This could actually be inspired by 3-5 poems from Tolkien's works.
"A poem lamenting the death of the TwoTrees, composed by Elemmíre of the Vanyar," but never recorded.
This would be the most literal work to interpret from, but the Namarie is supposed to have echoed the lament of the Aldudenie as the fading of Lothlorien, which was said to he an heir of the light from one of the two trees, Laurelin, the younger of the two.
by J. R. R. Tolkien
Ai! laurië lantar lassi súrinen,
Yéni únótimë ve rámar aldaron!
Yéni ve lintë yuldar avánier
Mi oromardi lissë-miruvóreva
Andúnë pella, Vardo tellumar
Nu luini yassen tintilar i eleni
Sí man i yulma nin enquantuva?
An sí Tintallë Varda Oiolossëo
Ve fanyar máryat Elentári ortanë
Ar ilyë tier undulávë lumbulë
Ar sindanóriello caita mornië
I falmalinnar imbë met,
Ar hísië untúpa Calaciryo míri oialë.
Sí vanwa ná, Rómello vanwa, Valimar!
Namárië! Nai hiruvalyë Valimar!
Nai elyë hiruva! Namárië!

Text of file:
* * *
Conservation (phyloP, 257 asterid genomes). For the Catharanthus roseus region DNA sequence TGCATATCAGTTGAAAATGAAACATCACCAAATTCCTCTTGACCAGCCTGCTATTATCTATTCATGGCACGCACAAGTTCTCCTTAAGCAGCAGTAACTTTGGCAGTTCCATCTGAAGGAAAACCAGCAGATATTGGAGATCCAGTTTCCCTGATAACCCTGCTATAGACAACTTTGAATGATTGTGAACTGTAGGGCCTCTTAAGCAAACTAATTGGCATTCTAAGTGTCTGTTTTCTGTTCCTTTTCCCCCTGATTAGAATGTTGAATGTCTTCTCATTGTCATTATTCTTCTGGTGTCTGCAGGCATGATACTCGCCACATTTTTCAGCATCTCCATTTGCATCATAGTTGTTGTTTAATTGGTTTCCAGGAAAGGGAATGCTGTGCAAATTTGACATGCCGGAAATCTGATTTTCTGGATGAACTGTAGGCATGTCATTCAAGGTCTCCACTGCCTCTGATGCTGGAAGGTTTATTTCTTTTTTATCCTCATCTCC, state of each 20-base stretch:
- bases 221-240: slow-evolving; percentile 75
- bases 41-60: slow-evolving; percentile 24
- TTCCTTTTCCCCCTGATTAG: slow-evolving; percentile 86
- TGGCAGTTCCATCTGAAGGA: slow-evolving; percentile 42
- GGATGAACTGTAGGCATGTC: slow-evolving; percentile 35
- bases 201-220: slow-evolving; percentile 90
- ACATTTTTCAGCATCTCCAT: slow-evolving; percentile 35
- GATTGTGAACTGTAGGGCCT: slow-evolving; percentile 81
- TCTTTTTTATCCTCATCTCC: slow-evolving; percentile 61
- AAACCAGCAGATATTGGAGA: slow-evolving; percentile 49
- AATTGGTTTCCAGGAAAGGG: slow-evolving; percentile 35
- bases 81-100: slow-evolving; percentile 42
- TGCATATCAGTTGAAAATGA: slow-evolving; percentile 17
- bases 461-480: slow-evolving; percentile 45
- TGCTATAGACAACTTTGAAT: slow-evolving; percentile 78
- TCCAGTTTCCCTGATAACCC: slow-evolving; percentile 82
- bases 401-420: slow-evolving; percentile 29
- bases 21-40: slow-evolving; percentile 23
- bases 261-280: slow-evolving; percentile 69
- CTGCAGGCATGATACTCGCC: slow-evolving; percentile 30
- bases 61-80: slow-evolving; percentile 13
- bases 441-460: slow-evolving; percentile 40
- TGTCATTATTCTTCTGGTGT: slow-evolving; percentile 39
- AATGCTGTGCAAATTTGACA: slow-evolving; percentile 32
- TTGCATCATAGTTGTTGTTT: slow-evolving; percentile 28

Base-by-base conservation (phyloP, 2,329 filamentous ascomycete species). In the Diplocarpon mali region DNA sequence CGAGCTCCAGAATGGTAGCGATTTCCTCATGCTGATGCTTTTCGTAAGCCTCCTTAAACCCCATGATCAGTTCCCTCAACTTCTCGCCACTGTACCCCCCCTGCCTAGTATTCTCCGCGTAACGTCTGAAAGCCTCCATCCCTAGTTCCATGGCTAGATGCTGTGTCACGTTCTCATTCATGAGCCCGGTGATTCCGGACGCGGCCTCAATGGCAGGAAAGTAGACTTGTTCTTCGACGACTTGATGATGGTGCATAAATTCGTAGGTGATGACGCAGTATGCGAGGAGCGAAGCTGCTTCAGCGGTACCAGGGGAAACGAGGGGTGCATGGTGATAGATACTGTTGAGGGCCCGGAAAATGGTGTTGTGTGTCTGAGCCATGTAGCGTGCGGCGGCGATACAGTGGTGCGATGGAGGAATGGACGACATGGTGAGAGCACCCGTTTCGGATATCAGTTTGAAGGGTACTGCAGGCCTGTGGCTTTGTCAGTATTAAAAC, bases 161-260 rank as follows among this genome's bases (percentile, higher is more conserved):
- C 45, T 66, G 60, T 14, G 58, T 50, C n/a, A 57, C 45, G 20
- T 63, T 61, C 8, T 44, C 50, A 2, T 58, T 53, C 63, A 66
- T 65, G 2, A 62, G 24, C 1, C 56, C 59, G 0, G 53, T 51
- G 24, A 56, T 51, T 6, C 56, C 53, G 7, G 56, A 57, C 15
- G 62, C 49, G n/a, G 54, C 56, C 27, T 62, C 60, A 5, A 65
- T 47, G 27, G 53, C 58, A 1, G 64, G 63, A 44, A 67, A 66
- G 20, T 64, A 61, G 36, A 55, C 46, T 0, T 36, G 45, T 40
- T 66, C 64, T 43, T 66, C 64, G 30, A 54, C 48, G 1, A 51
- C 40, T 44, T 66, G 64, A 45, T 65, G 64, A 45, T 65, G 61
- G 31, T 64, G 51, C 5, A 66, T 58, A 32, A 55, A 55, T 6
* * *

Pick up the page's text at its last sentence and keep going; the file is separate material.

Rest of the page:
Ah! like gold fall the leaves in the wind,
Long years numberless as the wings of trees!
The long years have passed like swift draughts
Of the sweet mead in lofty halls
Beyond the West, beneath the blue vaults of Varda
Wherein the stars tremble
In the voice of her song, holy and queenly.
Who now shall refill the cup for me?
For now the Kindler, Varda, the Queen of the stars,
From Mount Everwhite has uplifted her hands like clouds
And all paths are drowned deep in shadow;
And out of a grey country darkness lies
On the foaming waves between us,
And mist covers the jewels of Calacirya for ever.
Now lost, lost to those of the East is Valimar!
Farewell! Maybe thou shalt find Valimar!
Maybe even thou shalt find it! Farewell!